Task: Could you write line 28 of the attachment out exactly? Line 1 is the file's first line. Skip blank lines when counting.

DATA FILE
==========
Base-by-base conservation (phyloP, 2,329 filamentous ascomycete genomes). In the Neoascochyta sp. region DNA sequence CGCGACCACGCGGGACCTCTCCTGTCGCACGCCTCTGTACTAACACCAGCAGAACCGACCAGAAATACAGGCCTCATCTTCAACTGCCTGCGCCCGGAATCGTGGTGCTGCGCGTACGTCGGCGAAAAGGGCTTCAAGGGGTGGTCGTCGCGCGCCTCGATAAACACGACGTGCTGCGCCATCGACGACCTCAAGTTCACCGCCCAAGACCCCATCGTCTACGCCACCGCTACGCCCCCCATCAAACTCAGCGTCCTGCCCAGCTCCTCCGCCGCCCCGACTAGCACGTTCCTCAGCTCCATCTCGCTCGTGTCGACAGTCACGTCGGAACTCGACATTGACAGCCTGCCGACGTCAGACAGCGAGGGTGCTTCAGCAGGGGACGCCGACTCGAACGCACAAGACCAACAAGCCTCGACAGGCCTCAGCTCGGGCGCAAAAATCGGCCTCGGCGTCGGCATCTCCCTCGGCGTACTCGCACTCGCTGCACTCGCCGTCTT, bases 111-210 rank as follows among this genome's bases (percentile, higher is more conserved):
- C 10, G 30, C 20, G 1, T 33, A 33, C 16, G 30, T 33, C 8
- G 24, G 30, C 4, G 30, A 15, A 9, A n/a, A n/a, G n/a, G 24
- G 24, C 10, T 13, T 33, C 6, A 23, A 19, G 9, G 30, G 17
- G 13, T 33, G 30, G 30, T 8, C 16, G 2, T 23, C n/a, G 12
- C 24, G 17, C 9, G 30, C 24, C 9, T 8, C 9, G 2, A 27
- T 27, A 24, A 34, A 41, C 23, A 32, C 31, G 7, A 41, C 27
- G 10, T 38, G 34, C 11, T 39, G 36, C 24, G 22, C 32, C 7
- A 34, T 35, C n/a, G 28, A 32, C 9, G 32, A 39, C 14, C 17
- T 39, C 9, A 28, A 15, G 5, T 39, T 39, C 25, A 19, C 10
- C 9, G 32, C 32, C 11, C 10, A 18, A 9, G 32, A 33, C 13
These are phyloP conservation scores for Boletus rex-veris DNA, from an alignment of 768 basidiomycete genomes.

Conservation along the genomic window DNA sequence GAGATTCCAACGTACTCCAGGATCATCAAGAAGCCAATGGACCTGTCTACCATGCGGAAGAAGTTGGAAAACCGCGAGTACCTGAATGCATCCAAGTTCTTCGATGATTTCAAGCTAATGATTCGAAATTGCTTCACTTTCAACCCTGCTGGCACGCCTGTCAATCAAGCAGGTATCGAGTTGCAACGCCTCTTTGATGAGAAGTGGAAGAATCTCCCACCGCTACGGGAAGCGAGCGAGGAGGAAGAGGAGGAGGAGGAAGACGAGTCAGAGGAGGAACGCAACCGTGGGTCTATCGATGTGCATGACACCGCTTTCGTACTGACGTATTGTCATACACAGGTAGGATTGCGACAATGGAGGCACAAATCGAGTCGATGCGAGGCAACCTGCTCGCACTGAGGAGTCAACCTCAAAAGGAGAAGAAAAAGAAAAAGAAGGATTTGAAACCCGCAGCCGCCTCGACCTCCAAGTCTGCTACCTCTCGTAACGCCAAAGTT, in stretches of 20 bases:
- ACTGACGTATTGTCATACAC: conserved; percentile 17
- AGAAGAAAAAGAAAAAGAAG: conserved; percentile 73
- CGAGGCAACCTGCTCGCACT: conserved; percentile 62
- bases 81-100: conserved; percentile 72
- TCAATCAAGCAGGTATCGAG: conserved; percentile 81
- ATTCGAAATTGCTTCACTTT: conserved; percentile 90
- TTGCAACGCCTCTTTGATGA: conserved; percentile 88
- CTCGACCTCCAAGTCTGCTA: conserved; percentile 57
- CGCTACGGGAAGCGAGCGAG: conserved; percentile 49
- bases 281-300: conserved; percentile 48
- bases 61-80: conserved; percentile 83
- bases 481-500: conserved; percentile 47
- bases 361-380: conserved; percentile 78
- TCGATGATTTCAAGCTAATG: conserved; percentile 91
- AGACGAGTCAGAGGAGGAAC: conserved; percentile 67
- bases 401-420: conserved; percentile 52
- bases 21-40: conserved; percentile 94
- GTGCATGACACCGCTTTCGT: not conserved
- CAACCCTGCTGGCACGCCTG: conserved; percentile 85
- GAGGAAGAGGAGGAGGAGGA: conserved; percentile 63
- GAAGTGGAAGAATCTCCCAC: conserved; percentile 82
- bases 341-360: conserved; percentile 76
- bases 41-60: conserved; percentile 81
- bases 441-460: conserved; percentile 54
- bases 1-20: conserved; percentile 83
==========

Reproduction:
- AGACGAGTCAGAGGAGGAAC: conserved; percentile 67